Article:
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Weʼve raised £23,994 to Help RAF hero rear gunner Bob Frost, 95, who was shot down in 1942, fund his care!
- Funded on Friday, 14th December 2018
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A hero RAF rear gunner who evaded capture by the Nazis in 1942 after being shot down over Belgium has been told to sell his house to pay medical bills as he has ‘survived too long’.
Bob Frost, 95, who is bedbound, and his partner Mildred Schutz, 94, a former SOE spy who operated behind enemy lines in 1944, told MailOnline they were in despair.
‘The NHS said I’d survived too long and they were stopping my funding,’ the war hero said. ‘That came as a mortal blow, it really did.
‘I don’t have a massive retirement plan. My pension wasn’t adjusted for the cost of living, so I came off very thinly.
‘All my life I tried to buy a house so I’d have something to pass on to my children. But now they’re taking it away.’
Mildred, who laid a wreath for the Special Forces club at Westminster Abbey for Remembrance Sunday, added:
‘Bob’s house is worth £300,000 and it’s all he has in the world to pass on. It is a very cruel blow, when he should be treated with dignity.’
Coming on the centenary of the 1918 Armistice, the case raises concerns about the treatment of veterans who fought bravely for Britain in their youth.
Mr Frost, a patient at Ami Court nursing home in Walmer, Kent, was put on an ‘end of life care’ programme after being hospitalised following a fall in March.
He amazed doctors by surviving two bouts of pneumonia and a kidney infection. He remains bedbound, however, and requires a winch to get up.
Given his improved health, the NHS decided to withdraw funding for his care, passing the case onto social services. That was when he was told he must stump up the cash.
Care at his nursing home costs up to £5,000 a month.
‘My father was a brewery labourer, and fought for the Royal Flying Corps in World War One,’ he said. ‘We never had very much money.
‘I’ve never been one to be greedy, but I worked hard for my house and I had hoped to be able to pass it on.’
Mr Frost, originally from Camden Town, was the rear gunner in a Wellington bomber that was shot down in September 1942, as it flew to raid the German town of Essen.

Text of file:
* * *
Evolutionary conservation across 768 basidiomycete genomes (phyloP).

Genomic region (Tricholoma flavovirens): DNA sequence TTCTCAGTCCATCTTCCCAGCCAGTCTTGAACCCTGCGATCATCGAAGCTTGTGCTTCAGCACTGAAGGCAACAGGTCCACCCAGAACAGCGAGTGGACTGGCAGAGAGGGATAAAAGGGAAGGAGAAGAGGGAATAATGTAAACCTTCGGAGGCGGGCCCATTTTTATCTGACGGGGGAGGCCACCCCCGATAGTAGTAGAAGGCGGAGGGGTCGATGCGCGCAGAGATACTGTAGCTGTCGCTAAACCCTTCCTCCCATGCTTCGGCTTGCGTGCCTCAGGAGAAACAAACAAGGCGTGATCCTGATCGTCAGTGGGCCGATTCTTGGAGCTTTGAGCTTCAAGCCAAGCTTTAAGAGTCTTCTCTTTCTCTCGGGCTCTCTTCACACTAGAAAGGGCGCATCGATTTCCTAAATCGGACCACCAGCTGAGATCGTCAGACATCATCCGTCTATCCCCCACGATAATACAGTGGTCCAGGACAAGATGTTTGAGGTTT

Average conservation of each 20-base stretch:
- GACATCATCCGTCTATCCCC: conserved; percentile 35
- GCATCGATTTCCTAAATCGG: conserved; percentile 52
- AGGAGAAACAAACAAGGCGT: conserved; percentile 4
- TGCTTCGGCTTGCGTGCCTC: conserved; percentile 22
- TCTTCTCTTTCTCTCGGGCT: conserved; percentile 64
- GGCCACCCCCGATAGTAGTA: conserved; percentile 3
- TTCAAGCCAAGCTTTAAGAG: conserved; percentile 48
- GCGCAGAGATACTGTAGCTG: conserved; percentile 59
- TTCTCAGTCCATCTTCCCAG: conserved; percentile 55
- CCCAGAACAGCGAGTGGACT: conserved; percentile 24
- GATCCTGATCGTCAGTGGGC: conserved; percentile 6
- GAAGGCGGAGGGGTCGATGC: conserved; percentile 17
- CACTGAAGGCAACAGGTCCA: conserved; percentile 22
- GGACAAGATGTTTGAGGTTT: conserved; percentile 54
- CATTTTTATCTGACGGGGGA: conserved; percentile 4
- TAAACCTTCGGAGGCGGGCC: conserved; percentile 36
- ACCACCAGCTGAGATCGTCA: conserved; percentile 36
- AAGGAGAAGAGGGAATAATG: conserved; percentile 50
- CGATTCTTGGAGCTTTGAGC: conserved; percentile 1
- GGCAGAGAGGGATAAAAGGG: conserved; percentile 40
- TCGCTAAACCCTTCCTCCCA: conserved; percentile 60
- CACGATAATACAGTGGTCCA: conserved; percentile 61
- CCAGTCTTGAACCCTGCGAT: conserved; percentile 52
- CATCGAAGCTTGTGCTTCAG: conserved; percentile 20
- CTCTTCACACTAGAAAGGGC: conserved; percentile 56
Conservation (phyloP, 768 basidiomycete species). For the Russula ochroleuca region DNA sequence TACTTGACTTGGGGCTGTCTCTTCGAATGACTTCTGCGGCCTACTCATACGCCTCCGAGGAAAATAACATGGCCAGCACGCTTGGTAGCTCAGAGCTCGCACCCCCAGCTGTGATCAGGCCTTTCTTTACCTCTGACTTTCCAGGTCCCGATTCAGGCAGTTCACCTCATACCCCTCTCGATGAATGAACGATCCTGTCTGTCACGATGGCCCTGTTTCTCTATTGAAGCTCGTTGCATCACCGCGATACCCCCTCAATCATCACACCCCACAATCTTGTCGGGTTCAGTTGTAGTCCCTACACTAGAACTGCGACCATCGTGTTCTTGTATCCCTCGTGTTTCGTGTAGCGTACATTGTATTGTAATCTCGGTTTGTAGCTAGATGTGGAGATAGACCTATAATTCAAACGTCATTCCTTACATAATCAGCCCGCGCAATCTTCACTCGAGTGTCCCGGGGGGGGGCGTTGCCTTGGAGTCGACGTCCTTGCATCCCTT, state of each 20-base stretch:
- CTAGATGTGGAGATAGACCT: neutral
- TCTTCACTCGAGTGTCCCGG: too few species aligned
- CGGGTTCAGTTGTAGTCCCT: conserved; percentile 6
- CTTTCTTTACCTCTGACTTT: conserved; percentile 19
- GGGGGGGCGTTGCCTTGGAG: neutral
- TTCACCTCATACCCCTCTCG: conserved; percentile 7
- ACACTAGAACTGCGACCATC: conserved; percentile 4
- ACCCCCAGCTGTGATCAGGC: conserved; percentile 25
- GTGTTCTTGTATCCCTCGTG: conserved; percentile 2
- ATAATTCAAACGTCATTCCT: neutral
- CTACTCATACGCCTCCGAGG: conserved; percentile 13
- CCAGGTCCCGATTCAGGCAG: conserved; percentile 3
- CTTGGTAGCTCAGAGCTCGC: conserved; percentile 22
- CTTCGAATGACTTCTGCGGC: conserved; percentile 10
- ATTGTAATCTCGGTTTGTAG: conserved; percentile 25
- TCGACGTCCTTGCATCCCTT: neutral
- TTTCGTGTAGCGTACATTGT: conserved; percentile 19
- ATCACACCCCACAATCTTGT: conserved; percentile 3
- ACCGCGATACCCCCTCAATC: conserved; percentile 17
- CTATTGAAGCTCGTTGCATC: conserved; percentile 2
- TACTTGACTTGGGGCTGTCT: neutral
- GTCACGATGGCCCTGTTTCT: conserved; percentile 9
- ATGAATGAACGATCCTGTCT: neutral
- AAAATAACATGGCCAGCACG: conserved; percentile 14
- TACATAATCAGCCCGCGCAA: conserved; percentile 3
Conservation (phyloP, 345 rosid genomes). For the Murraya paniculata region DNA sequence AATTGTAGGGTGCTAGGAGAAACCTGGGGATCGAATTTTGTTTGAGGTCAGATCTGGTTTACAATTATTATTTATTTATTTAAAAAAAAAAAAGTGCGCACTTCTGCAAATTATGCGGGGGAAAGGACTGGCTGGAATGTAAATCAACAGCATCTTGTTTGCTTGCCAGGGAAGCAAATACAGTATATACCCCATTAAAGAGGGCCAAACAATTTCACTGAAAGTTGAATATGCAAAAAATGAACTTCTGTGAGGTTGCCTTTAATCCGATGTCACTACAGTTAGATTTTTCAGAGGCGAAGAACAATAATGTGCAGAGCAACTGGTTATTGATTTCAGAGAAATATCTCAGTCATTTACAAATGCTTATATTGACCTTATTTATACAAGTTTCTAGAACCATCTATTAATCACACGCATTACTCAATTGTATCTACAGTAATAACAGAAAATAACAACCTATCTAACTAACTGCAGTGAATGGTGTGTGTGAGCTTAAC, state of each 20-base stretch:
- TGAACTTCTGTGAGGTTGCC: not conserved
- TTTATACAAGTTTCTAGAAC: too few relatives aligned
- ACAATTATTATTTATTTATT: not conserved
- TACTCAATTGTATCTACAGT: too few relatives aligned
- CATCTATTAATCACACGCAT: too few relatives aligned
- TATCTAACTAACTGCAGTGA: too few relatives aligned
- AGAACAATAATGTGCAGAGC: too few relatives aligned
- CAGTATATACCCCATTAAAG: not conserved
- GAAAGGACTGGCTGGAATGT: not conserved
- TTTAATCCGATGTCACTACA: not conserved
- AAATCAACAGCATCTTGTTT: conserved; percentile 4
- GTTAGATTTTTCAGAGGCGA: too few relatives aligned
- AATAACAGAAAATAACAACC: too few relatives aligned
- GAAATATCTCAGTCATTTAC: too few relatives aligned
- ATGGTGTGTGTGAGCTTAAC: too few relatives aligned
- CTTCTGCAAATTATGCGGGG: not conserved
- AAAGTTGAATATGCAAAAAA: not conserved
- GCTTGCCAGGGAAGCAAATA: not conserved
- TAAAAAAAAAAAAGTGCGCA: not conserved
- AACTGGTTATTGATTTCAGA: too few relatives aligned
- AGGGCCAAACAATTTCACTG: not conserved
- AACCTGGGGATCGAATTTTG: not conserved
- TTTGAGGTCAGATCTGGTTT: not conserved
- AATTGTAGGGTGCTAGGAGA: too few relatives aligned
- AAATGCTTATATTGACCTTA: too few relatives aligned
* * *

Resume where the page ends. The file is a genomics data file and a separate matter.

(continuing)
The war was at its height, and Bomber Command had lost 36 aircraft from a single squadron in four months.
Aged just 19, Mr Frost had flown 22 raids at a time when just one in six airmen lived to complete 30 flights.
‘It wasn’t a matter of if you’d get shot down. It was a matter of when,’ Mr Frost recalled.
He bailed out and parachuted to safety, then made his way to a nearby village. Seeing red ‘V for victory’ graffiti on a wall, he knocked on a door and was taken in by the local mayor.
'The Germans were after me, and the resistance were trying to help me,' he said.
'I was hidden in an attic, and I remember looking out the window at the street below where a festival was going on.
'After that, I would walk the streets in civilian clothing, trying to seem as normal as possible.'
He went to ground, buying false identity papers under the name Robert Simoness, and posed as a Belgian seaman visiting his elderly mother.
With the help of the Belgian and French resistance, he was eventually smuggled out of Europe via the ‘Comet Line’, a 1,200 mile escape route organised by British undercover agents together with the French underground.
On one occasion, he was targeted by a German soldier on a train, and only managed to escape by pretending to be insane.
He was smuggled across the Pyrenees in October 1942, arrived in Spain and made his way to the British embassy in Madrid. From there, he posted a pair of shoes he had borrowed from a supporter back to Belgium.